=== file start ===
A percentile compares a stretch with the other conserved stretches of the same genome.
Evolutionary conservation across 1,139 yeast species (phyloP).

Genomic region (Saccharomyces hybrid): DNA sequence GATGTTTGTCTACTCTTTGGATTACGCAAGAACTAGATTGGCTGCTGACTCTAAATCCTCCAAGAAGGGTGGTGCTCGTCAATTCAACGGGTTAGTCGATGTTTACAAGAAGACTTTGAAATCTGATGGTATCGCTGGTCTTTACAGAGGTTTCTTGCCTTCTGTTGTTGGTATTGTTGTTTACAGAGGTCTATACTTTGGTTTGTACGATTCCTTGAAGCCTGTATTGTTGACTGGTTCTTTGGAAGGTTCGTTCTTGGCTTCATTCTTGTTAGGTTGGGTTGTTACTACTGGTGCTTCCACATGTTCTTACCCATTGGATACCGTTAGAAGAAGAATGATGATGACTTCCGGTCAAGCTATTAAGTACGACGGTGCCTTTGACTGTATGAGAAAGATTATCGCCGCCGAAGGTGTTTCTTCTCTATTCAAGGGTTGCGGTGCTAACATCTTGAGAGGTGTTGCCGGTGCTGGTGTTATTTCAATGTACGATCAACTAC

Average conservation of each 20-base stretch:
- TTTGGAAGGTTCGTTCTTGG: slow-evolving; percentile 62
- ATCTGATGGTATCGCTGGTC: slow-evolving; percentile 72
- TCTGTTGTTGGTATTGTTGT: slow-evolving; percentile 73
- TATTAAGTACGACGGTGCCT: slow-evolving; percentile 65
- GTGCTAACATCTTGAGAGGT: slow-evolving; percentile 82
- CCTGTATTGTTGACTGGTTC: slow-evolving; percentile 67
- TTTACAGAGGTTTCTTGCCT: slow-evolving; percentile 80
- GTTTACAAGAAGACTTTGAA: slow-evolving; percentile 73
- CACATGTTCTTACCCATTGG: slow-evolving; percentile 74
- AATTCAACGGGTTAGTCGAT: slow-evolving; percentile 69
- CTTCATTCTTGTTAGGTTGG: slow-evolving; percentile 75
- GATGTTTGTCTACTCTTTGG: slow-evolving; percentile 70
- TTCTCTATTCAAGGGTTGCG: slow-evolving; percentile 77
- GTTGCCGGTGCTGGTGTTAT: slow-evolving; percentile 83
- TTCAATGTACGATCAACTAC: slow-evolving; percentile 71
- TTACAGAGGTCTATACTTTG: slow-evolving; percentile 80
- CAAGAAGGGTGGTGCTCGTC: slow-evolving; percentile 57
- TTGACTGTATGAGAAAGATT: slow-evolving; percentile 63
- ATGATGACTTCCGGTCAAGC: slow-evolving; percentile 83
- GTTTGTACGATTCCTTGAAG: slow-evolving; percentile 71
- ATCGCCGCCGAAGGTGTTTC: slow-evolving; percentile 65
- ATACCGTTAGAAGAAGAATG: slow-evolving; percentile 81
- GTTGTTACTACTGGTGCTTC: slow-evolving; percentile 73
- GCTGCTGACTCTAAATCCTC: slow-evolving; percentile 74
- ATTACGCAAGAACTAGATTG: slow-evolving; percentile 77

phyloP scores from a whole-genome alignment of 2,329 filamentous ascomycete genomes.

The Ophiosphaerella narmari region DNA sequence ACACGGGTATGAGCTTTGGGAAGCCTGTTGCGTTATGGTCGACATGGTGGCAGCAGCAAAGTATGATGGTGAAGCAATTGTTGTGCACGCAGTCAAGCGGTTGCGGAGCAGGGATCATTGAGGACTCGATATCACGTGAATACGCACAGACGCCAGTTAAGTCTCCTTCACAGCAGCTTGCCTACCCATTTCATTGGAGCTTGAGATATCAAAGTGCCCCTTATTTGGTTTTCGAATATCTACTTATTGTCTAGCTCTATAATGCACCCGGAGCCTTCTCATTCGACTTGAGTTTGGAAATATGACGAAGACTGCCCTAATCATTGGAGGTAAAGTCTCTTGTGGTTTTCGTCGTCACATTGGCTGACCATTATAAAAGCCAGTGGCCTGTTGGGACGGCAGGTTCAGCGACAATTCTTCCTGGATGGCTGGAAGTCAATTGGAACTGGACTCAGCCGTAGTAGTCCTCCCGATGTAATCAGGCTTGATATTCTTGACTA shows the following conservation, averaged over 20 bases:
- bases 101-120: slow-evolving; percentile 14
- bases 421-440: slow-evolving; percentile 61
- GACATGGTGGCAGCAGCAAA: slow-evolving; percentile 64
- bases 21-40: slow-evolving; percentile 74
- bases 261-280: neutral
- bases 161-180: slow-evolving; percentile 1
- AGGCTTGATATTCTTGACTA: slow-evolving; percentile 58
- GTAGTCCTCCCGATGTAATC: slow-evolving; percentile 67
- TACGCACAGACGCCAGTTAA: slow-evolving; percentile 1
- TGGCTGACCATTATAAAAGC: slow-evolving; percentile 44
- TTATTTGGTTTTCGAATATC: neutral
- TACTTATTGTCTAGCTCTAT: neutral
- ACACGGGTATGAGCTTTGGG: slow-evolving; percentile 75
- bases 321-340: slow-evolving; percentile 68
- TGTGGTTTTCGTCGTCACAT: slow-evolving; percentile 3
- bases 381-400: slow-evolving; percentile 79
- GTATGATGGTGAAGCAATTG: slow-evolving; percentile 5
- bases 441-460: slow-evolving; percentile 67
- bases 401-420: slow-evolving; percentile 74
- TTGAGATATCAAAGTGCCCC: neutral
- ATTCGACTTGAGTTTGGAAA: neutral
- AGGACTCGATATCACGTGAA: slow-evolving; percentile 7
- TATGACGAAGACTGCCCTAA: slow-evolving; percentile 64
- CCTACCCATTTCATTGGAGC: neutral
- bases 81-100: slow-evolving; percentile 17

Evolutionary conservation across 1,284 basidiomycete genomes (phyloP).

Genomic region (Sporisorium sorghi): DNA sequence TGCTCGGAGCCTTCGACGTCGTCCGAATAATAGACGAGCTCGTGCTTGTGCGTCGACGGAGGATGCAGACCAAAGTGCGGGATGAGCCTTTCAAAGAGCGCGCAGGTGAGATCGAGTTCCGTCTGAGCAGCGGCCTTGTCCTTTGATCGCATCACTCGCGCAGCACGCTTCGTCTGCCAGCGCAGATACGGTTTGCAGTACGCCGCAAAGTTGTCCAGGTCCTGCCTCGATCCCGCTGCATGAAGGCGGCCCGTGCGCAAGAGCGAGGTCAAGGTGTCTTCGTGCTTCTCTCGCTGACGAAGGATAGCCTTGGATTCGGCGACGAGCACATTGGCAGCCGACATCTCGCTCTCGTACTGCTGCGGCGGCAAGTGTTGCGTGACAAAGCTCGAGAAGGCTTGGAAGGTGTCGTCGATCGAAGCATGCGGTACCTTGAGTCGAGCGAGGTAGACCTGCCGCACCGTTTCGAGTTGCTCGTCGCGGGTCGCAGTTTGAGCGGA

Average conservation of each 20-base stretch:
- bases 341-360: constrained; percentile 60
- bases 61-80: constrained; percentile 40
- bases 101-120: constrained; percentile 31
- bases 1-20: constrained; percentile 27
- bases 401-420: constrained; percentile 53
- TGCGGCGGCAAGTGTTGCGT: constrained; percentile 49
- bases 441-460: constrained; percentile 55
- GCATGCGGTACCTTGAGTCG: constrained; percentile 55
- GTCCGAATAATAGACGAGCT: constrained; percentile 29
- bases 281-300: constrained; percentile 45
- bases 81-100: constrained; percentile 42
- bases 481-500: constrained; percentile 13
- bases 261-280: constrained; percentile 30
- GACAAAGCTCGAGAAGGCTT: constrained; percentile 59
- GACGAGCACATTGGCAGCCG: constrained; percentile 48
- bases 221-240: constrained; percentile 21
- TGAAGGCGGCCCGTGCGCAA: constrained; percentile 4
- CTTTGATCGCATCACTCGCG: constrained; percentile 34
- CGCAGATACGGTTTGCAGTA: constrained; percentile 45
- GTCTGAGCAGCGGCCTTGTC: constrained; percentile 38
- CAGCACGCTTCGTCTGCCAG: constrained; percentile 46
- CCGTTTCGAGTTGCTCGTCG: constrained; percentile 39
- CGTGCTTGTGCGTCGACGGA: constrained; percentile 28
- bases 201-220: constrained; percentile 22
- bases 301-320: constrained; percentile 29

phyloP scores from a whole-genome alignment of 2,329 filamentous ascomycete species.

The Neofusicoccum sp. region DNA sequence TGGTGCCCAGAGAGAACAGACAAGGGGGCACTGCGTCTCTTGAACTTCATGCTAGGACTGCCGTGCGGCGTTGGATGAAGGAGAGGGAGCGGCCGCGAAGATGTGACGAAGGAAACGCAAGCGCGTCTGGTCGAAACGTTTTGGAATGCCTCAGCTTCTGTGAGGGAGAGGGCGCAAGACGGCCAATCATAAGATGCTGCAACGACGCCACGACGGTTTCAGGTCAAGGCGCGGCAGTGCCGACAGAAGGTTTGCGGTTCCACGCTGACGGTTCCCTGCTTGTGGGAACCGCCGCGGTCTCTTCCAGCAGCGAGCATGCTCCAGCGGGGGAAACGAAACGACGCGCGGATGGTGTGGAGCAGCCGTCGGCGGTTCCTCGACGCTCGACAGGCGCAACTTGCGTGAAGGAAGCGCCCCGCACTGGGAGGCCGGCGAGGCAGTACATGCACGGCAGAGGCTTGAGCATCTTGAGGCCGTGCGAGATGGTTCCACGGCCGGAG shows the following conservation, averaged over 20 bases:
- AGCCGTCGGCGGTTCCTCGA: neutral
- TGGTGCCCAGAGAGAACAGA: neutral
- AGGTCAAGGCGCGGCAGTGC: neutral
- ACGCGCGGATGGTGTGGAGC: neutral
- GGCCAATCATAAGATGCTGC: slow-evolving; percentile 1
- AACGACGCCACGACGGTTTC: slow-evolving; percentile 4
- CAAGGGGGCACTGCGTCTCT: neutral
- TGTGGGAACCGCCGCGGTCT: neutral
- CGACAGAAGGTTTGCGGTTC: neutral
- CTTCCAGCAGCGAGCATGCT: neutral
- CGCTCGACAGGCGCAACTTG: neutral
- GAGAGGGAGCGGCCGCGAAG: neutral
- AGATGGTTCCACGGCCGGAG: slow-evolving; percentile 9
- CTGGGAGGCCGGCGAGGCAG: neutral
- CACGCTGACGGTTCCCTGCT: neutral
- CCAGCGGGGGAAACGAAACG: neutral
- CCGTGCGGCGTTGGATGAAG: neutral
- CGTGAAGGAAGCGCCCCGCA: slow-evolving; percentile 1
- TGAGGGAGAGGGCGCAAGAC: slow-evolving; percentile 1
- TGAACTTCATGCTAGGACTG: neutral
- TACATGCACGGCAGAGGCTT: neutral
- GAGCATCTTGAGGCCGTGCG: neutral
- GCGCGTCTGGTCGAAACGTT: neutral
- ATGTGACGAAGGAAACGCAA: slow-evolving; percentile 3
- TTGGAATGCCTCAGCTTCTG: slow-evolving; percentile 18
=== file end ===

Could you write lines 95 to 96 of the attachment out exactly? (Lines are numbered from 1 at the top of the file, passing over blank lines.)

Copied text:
- CGACAGAAGGTTTGCGGTTC: neutral
- CTTCCAGCAGCGAGCATGCT: neutral